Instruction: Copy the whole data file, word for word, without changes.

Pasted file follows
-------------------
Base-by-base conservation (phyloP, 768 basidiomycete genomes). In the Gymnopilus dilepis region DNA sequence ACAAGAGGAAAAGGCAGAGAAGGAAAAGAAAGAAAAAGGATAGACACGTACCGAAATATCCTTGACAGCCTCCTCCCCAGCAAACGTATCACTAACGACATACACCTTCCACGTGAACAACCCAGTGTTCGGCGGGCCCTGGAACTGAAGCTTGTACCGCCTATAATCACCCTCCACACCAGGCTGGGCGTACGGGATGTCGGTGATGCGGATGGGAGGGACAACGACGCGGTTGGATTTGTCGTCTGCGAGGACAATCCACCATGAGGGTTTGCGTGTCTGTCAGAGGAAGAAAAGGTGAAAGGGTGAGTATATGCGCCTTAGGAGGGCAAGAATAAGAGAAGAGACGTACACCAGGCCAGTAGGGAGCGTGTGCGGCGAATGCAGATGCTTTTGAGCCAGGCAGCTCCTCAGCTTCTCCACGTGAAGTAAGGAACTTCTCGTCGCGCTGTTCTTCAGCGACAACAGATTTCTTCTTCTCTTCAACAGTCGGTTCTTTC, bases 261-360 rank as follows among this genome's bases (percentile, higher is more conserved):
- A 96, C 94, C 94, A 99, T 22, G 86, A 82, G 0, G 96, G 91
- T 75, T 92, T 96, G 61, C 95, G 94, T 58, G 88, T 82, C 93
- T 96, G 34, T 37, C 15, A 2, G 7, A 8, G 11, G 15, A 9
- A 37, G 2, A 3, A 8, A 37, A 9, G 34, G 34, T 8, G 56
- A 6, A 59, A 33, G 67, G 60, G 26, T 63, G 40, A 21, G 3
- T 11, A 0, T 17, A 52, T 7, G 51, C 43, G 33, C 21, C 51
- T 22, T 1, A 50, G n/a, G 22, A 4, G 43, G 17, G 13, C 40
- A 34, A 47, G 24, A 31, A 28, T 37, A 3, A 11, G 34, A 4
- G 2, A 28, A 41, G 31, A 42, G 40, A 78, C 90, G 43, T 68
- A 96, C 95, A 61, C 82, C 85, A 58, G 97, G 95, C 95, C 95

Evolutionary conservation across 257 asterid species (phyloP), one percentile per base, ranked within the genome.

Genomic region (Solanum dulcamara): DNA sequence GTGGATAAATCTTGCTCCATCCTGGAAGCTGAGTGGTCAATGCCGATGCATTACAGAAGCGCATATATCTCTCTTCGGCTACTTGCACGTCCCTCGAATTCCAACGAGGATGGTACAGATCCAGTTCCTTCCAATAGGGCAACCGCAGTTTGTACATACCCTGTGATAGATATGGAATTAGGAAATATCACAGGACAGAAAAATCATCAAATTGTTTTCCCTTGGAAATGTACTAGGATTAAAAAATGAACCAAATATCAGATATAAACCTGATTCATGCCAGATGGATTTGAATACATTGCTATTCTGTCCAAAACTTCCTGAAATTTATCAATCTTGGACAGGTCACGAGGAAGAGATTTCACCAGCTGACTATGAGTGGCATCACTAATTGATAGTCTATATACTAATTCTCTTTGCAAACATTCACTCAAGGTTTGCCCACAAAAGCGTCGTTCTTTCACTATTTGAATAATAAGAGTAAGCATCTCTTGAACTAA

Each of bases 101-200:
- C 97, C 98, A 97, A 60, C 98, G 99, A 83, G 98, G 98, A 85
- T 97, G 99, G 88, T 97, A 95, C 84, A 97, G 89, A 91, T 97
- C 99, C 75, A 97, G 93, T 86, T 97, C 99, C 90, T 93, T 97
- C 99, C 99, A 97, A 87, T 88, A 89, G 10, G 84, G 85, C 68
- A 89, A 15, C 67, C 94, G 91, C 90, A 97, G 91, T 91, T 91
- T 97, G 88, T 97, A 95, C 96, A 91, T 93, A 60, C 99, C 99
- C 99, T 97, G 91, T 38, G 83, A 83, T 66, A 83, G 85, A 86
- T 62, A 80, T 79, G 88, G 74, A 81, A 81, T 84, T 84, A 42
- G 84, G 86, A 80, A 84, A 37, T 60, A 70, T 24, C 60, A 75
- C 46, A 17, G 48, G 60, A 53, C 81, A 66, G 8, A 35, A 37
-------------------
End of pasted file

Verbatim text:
Base-by-base conservation (phyloP, 768 basidiomycete genomes). In the Gymnopilus dilepis region DNA sequence ACAAGAGGAAAAGGCAGAGAAGGAAAAGAAAGAAAAAGGATAGACACGTACCGAAATATCCTTGACAGCCTCCTCCCCAGCAAACGTATCACTAACGACATACACCTTCCACGTGAACAACCCAGTGTTCGGCGGGCCCTGGAACTGAAGCTTGTACCGCCTATAATCACCCTCCACACCAGGCTGGGCGTACGGGATGTCGGTGATGCGGATGGGAGGGACAACGACGCGGTTGGATTTGTCGTCTGCGAGGACAATCCACCATGAGGGTTTGCGTGTCTGTCAGAGGAAGAAAAGGTGAAAGGGTGAGTATATGCGCCTTAGGAGGGCAAGAATAAGAGAAGAGACGTACACCAGGCCAGTAGGGAGCGTGTGCGGCGAATGCAGATGCTTTTGAGCCAGGCAGCTCCTCAGCTTCTCCACGTGAAGTAAGGAACTTCTCGTCGCGCTGTTCTTCAGCGACAACAGATTTCTTCTTCTCTTCAACAGTCGGTTCTTTC, bases 261-360 rank as follows among this genome's bases (percentile, higher is more conserved):
- A 96, C 94, C 94, A 99, T 22, G 86, A 82, G 0, G 96, G 91
- T 75, T 92, T 96, G 61, C 95, G 94, T 58, G 88, T 82, C 93
- T 96, G 34, T 37, C 15, A 2, G 7, A 8, G 11, G 15, A 9
- A 37, G 2, A 3, A 8, A 37, A 9, G 34, G 34, T 8, G 56
- A 6, A 59, A 33, G 67, G 60, G 26, T 63, G 40, A 21, G 3
- T 11, A 0, T 17, A 52, T 7, G 51, C 43, G 33, C 21, C 51
- T 22, T 1, A 50, G n/a, G 22, A 4, G 43, G 17, G 13, C 40
- A 34, A 47, G 24, A 31, A 28, T 37, A 3, A 11, G 34, A 4
- G 2, A 28, A 41, G 31, A 42, G 40, A 78, C 90, G 43, T 68
- A 96, C 95, A 61, C 82, C 85, A 58, G 97, G 95, C 95, C 95

Evolutionary conservation across 257 asterid species (phyloP), one percentile per base, ranked within the genome.

Genomic region (Solanum dulcamara): DNA sequence GTGGATAAATCTTGCTCCATCCTGGAAGCTGAGTGGTCAATGCCGATGCATTACAGAAGCGCATATATCTCTCTTCGGCTACTTGCACGTCCCTCGAATTCCAACGAGGATGGTACAGATCCAGTTCCTTCCAATAGGGCAACCGCAGTTTGTACATACCCTGTGATAGATATGGAATTAGGAAATATCACAGGACAGAAAAATCATCAAATTGTTTTCCCTTGGAAATGTACTAGGATTAAAAAATGAACCAAATATCAGATATAAACCTGATTCATGCCAGATGGATTTGAATACATTGCTATTCTGTCCAAAACTTCCTGAAATTTATCAATCTTGGACAGGTCACGAGGAAGAGATTTCACCAGCTGACTATGAGTGGCATCACTAATTGATAGTCTATATACTAATTCTCTTTGCAAACATTCACTCAAGGTTTGCCCACAAAAGCGTCGTTCTTTCACTATTTGAATAATAAGAGTAAGCATCTCTTGAACTAA

Each of bases 101-200:
- C 97, C 98, A 97, A 60, C 98, G 99, A 83, G 98, G 98, A 85
- T 97, G 99, G 88, T 97, A 95, C 84, A 97, G 89, A 91, T 97
- C 99, C 75, A 97, G 93, T 86, T 97, C 99, C 90, T 93, T 97
- C 99, C 99, A 97, A 87, T 88, A 89, G 10, G 84, G 85, C 68
- A 89, A 15, C 67, C 94, G 91, C 90, A 97, G 91, T 91, T 91
- T 97, G 88, T 97, A 95, C 96, A 91, T 93, A 60, C 99, C 99
- C 99, T 97, G 91, T 38, G 83, A 83, T 66, A 83, G 85, A 86
- T 62, A 80, T 79, G 88, G 74, A 81, A 81, T 84, T 84, A 42
- G 84, G 86, A 80, A 84, A 37, T 60, A 70, T 24, C 60, A 75
- C 46, A 17, G 48, G 60, A 53, C 81, A 66, G 8, A 35, A 37